Mindy - A 'minimal' molecular dynamics program
IntroductionMindy is a very simple, serial molecular dynamics program derived from NAMD source code. It currently uses xplor parameter and structure files. The program is written in very straightforward C++.
ContactIf you have questions please send email to the author Justin Gullingsrud, at firstname.lastname@example.org
- Download mindy-1.0.src.tar.gz (Source code distribution)
LicenseSame terms as NAMD license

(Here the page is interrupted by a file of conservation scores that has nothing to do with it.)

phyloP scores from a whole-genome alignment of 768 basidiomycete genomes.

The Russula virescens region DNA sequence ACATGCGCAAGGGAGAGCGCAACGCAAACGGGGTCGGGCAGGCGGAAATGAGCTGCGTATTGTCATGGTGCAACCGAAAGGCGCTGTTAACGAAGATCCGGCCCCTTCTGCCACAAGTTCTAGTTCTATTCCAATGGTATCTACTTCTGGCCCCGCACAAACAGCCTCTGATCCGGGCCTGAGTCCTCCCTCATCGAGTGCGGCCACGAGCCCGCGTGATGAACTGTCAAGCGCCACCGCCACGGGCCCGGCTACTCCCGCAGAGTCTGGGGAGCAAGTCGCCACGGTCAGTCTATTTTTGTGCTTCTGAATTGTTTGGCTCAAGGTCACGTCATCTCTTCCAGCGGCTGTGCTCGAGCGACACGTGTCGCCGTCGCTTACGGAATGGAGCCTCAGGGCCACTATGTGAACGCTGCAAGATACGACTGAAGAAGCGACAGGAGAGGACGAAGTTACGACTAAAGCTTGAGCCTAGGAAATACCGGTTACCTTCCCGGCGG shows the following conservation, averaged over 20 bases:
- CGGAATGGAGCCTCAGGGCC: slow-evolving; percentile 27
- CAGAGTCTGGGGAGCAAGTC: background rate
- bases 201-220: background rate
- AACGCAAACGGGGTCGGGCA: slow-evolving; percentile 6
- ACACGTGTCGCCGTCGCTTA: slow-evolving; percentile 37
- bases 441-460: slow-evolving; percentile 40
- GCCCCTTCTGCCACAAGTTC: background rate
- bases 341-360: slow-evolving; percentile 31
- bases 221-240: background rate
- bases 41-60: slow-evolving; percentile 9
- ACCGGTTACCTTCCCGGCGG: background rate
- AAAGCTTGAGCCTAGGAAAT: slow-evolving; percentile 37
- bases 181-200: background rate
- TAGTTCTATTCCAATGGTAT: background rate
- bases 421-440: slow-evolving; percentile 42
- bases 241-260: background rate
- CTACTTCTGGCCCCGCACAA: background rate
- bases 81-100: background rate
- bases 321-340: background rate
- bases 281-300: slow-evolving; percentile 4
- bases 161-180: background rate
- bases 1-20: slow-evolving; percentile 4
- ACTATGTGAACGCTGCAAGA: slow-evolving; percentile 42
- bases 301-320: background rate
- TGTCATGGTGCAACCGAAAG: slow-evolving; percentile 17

-- Mindy: a "minimal" molecular dynamics program -- Version 1.0 Mindy is a very simple, serial molecular dynamics program derived from NAMD source code. It's currently uses xplor parameter and structure files. The program is written in very straightforward C++. **** How to build: Unpack the distribution. A directory named "mindy" will be created. In the mindy directory are two subdirectories, "src" and "test". The "src" directory contains the source code and a Makefile to build mindy. Typing "make" within the src directory shoud build mindy using g++. If you would like to build mindy using a different compiler or different compiler flags, use one of the build targets in the Makefile or add a new one. The executable is named mindy_$ARCH, where ARCH is the platform. by default, this is "g++". **** How to run: The command line syntax for mindy is: mindy nsteps pdbfile psffile paramfile Nsteps specifies how many timesteps to take. pdbfile and psffile are the coordinate and structure files, respectively, of the system you want to simulate. paramfile is the name of your parameter file. Both the psf file and the parameter must be in X-Plor format. The test directory contains two sets of files which can be used as inputs for mindy. "alanin" is a 66 atom polypeptide, and "brH" is a crystal structure of bacteriorhodopsin containing 3762 atoms. Run alanin by typing mindy 1000 alanin.pdb alanin.psf alanin.params at the command line. **** Where to go from here: At the top of the source file Integrator.C, you'll find three #define's that set the cutoff parameters for the simulation. You'll have to recompile mindy after changing these values. Mindy does essentially everything that NAMD does, without all the complications that come with writing a scalable parallel program. It uses the same force field, file formats, and essentially the same integrator. As such, for people just beginning molecular dynamics simulations, it's a good way to understand what's going on "under the hood". NAMD's source code is freely available, so if you found tinkering with mindy worthwhile, you might have even more fun messing with the program that inspired it... Happy simulating. Justin Gullingsrud email@example.com